"We, the [NFL], believe black lives matter," Goodell said Friday. "I personally protest with you and want to be part of the much-needed change in this country. Without black players, there would be no [NFL] and the protests around the country are emblematic of the centuries of silence, inequality and oppression of black players, coaches, fans and staff.

"We are listening. I am listening. And I will be reaching out to players who have raised their voices and others on how we can improve and move forward for a better, more united NFL family."

The commissioner's comments came shortly after the league shared a video of players asking for the NFL to "listen" and admit they were "wrong in silencing our players from peacefully protesting." Multiple players, including star New York Giants running back Saquon Barkley, first shared the video Thursday.

"We will not be silenced," the players said. "We assert our right to peacefully protest."

Protests have taken place nationwide in each of the 10 nights following Floyd's death prior to this story's publication. Floyd pleaded that he couldn't breathe as Derek Chauvin, a since-fired officer who is white, pressed his knee into Floyd's neck for nearly nine minutes. The 46-year-old's death occurred within months of Breonna Taylor, 26, and Ahmaud Arbery, 25, dying, all as the coronavirus pandemic continues to disproportionately affect African Americans. Louisville police fatally shot Taylor in her home while reportedly performing a "no-knock" warrant, and two white men allegedly shot and murdered Arbery as he jogged around his Georgia neighborhood.

Demonstrators have taken the streets to protest the same issues Kaepernick highlighted, nearly four years after he first began protesting. Kaepernick, who agreed to kneel during "The Star-Spangled Banner" after consulting with former Seattle Seahawks long-snapper and Green Beret Nate Boyer, faced criticism for disrespecting the American flag and the country's veterans. Goodell said he didn't "necessarily agree with what [Kaepernick was] doing" in his first public comments after Kaepernick's protest.

“We have to choose respectful ways of doing that so that we can achieve the outcomes we ultimately want and do it with the values and ideals that make our country great,” Goodell told The Associated Press on Sept. 7, 2016. “I think it’s important to have respect for our country, for our flag, for the people who make our country better; for law enforcement; and for our military who are out fighting for our freedoms and our ideals.”

Goodell said in 2017 players had a "responsibility" of demonstrating "at the right time and in the right way." The NFL owners approved a national-anthem policy in May 2018 that would've required players to stand on the sideline as "The Star-Spangled Banner" played, but the league and the NFL Players Association announced in July there would be no new policy.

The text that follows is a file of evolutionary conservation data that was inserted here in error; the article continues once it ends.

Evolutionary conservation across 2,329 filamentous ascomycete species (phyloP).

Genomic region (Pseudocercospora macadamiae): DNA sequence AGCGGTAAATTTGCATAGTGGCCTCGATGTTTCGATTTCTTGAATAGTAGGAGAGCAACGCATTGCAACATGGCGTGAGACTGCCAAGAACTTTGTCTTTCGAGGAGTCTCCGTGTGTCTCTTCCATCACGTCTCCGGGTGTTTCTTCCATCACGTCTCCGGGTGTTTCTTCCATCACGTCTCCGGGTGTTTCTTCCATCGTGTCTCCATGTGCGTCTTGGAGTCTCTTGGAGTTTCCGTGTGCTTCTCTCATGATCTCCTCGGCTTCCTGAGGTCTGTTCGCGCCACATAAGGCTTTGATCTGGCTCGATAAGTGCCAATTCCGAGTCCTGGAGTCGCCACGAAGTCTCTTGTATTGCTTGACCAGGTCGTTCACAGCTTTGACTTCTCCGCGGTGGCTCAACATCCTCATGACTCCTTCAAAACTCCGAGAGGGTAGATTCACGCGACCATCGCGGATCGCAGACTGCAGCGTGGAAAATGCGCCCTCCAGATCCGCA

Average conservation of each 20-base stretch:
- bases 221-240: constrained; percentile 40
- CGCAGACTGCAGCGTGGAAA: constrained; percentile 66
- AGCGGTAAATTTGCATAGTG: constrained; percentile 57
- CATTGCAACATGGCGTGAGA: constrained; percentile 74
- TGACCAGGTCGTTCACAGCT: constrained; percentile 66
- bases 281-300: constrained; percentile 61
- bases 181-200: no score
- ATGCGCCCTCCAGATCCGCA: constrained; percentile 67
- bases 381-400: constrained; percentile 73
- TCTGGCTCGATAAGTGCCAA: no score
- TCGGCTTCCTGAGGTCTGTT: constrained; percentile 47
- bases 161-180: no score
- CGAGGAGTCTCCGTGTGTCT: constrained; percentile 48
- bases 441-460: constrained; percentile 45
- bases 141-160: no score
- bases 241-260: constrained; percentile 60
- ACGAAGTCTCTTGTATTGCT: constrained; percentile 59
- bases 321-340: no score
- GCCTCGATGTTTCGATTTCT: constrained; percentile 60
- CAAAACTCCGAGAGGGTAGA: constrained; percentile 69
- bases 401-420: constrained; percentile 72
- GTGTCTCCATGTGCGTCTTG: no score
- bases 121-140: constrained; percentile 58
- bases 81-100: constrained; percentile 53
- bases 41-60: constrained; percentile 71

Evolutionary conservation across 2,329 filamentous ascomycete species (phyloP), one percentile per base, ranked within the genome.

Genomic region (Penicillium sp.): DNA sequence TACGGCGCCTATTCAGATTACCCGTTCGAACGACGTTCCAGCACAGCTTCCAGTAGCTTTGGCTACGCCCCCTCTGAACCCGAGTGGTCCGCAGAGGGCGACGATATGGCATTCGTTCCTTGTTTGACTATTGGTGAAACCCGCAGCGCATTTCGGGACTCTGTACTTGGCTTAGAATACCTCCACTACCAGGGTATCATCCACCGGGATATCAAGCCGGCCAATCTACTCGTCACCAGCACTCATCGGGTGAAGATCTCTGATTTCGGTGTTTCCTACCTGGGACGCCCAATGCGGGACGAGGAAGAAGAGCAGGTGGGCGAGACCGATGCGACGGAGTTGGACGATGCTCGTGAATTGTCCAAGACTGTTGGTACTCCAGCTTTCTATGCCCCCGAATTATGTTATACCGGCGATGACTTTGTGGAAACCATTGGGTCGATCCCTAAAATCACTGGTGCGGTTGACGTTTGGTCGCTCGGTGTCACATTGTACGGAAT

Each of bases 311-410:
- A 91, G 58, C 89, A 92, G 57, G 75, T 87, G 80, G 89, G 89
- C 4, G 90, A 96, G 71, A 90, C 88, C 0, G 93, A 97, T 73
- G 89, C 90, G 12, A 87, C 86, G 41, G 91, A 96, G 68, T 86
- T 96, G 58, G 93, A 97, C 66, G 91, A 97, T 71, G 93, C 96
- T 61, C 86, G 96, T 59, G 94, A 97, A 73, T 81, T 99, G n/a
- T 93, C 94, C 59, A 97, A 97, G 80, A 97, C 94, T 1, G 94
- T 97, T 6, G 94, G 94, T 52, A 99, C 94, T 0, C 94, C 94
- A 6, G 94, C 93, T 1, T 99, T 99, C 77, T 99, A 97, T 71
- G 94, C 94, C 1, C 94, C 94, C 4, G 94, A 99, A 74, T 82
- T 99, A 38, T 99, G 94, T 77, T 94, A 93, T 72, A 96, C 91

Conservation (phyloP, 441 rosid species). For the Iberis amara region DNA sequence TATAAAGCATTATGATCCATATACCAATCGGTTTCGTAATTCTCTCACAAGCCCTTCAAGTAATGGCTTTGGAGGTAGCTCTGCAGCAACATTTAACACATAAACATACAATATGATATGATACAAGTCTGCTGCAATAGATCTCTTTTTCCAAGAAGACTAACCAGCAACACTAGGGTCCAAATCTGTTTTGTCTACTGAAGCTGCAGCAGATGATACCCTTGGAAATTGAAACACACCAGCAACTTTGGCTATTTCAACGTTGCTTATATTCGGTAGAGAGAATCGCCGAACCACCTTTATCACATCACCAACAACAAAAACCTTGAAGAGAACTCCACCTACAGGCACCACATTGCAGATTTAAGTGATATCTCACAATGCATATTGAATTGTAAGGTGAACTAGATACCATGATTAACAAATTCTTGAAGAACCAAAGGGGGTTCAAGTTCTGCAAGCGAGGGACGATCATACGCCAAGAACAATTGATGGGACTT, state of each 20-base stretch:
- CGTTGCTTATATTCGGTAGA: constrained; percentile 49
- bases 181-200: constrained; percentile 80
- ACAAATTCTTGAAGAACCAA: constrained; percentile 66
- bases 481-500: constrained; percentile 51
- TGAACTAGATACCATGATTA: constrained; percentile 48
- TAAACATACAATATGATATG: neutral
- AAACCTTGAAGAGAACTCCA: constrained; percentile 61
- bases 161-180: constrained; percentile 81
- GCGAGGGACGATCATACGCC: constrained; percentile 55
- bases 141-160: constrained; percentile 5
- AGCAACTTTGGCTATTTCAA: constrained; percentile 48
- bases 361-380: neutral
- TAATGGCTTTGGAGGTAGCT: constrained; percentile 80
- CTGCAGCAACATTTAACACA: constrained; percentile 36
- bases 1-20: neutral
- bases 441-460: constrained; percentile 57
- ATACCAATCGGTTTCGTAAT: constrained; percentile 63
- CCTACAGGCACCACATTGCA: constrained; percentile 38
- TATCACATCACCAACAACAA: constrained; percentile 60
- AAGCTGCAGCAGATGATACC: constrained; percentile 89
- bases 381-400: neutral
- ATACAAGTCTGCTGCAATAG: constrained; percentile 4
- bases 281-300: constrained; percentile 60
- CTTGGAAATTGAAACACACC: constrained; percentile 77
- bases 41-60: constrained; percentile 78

[RELATED: 49ers' Shanahan wants NFL to fix coaching diversity issue]

Kaepernick argued his protest cost him his career in a collusion lawsuit he settled with the league last February. The quarterback opted out of his contract ahead of the 2017 season, when the 49ers told him he'd otherwise be released, and has not been signed since. The NFL organized a workout for Kaepernick at the Atlanta Falcons' facility last November, but Kaepernick pulled out of the workout after the league barred media access and his lawyers deemed a liability waiver "unusual."

"I've been ready for three years, and I've been denied for three years," Kaepernick told reporters after moving the workout to a high school outside of Atlanta. "We all know why I came out here and showed it today in front of everybody -- we have nothing to hide. So we're waiting for the 32 owners, the 32 teams, Roger Goodell, all of them to stop running. Stop running from the truth, stop running from the people."

Goodell said in December that the NFL had "moved on" from Kaepernick after he "chose not to take" the opportunity the NFL gave him by moving the workout.

[49ERS INSIDER PODCAST: Listen to the latest episode]

49ers' George Kittle reveals which NFL players are toughest to block

49ers' George Kittle reveals which NFL players are toughest to block

George Kittle has never kept his love for run-blocking a secret. Any opportunity to drive a defender into the turf is embraced by the 49ers tight end the same way kids greet the arrival of Christmas morning.

During a recent appearance on the “Bussin’ With The Boys” podcast with fellow NFL players Will Compton and Taylor Lewan, Kittle revealed two blocking assignments he doesn’t exactly live for.

“Khalil Mack’s tough,” Kittle said. “He’s pretty good. (Jadeveon) Clowney is pretty good too.”

Kittle and Mack faced off late in the 2018 season, during a low-scoring dogfight at Levi’s Stadium between the 49ers and Chicago Bears. Mack got three hits in on quarterback Nick Mullens, but didn’t end up with a sack among his five tackles.

[RELATED: Ranking top 49ers plays in franchise's storied history: No. 5-1]

Clowney was a difficult assignment for the Niners in both matchups last season, although Kittle was inactive for the Seattle Seahawks’ win on "Monday Night Football" in Week 10.

The current free agent had six tackles and five QB hits over those two games against San Francisco, not to mention scoring one of his two touchdowns on the season after scooping up a fumble.

Mack and Kittle could face off when the 49ers and Bears meet during the 2020 preseason on Aug. 29, but it remains to be seen where Clowney will wind up signing in free agency. 

Some have even postulated he could be a fit for the 49ers, if no team is willing to meet a reportedly exorbitant asking price.

[49ERS INSIDER PODCAST: Listen to the latest episode]